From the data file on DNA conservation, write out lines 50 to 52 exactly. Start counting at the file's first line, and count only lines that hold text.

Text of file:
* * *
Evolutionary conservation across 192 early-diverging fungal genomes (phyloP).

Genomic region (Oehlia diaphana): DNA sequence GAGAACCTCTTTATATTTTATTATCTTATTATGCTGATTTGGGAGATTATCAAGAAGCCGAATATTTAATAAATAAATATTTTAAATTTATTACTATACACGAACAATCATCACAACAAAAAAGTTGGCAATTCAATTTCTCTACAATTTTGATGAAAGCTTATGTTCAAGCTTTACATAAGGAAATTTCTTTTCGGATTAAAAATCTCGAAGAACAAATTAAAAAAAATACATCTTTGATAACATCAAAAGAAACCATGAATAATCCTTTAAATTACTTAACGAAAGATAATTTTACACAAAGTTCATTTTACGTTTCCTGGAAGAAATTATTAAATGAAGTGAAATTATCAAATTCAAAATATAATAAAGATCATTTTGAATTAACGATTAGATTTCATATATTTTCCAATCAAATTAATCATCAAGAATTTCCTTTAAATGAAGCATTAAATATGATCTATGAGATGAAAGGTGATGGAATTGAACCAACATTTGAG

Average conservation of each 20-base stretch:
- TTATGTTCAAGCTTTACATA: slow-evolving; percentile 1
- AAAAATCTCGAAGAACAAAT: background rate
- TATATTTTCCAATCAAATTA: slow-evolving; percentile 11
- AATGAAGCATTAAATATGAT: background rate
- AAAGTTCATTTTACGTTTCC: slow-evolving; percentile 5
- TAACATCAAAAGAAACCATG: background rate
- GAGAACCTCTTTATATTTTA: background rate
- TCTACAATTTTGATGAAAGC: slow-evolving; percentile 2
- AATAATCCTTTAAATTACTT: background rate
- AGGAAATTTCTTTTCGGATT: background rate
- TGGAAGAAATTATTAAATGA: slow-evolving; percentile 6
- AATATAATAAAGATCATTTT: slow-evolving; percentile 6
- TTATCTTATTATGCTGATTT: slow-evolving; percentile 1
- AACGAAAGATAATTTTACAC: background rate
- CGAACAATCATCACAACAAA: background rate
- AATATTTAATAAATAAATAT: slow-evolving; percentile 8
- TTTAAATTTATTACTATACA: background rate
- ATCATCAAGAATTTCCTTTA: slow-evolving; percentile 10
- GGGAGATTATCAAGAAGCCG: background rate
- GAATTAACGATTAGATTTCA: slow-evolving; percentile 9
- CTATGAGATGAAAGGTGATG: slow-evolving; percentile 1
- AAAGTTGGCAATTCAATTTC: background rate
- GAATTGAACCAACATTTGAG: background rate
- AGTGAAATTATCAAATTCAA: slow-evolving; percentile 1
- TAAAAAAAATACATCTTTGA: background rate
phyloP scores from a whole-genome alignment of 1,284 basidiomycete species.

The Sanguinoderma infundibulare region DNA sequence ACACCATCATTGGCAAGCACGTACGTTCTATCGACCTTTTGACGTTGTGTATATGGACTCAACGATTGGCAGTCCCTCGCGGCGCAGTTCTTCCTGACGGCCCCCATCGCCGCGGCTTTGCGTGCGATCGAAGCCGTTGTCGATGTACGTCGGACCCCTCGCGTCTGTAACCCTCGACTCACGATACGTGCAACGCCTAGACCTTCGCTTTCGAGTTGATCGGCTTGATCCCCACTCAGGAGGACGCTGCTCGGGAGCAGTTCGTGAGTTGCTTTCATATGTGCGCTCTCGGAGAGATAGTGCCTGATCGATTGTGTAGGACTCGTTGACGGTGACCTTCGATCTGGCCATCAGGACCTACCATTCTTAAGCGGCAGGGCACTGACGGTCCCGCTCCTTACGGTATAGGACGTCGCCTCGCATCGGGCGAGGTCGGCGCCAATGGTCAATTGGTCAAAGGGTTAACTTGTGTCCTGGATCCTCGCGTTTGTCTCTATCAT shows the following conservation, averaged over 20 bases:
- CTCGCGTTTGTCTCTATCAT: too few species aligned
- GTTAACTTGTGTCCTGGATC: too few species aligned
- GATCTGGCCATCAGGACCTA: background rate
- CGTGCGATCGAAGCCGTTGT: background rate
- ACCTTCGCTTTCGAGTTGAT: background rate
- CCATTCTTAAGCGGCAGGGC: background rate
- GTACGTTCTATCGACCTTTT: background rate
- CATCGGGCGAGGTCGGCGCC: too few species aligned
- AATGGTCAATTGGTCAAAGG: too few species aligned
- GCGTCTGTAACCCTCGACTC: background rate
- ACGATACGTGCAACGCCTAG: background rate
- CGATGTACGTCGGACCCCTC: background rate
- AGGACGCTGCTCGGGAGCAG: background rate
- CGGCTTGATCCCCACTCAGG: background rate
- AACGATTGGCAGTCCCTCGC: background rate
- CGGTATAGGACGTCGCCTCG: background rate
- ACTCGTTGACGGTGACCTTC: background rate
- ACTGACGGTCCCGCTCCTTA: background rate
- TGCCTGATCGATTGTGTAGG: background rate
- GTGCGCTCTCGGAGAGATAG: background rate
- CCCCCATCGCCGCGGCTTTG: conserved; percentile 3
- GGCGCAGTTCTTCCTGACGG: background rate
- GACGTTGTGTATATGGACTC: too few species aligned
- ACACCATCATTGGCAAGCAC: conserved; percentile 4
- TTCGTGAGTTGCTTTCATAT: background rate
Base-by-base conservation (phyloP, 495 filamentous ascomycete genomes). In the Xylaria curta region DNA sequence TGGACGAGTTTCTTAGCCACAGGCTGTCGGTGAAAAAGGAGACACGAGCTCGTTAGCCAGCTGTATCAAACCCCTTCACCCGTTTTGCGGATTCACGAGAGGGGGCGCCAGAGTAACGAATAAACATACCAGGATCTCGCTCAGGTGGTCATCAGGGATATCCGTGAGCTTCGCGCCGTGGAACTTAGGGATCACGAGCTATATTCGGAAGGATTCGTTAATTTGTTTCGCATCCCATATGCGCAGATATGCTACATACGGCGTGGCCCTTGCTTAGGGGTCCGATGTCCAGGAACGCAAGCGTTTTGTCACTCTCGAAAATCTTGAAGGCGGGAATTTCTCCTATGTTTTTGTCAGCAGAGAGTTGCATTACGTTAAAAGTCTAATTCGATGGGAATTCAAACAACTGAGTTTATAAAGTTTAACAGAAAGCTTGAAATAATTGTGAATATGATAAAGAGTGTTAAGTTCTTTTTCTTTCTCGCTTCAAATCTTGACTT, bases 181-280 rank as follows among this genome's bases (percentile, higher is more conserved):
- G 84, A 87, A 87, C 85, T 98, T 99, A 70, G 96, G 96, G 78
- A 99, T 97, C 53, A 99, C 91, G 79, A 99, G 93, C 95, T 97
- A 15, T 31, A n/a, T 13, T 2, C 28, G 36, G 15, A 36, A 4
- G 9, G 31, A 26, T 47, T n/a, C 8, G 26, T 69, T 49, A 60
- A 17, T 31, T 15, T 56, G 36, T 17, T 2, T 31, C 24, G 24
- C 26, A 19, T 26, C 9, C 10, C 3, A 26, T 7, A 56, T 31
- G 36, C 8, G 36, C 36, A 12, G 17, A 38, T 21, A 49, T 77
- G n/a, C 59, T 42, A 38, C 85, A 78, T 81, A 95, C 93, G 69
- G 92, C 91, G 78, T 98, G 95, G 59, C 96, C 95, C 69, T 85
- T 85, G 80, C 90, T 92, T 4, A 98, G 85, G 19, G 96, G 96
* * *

- GTGCGCTCTCGGAGAGATAG: background rate
- CCCCCATCGCCGCGGCTTTG: conserved; percentile 3
- GGCGCAGTTCTTCCTGACGG: background rate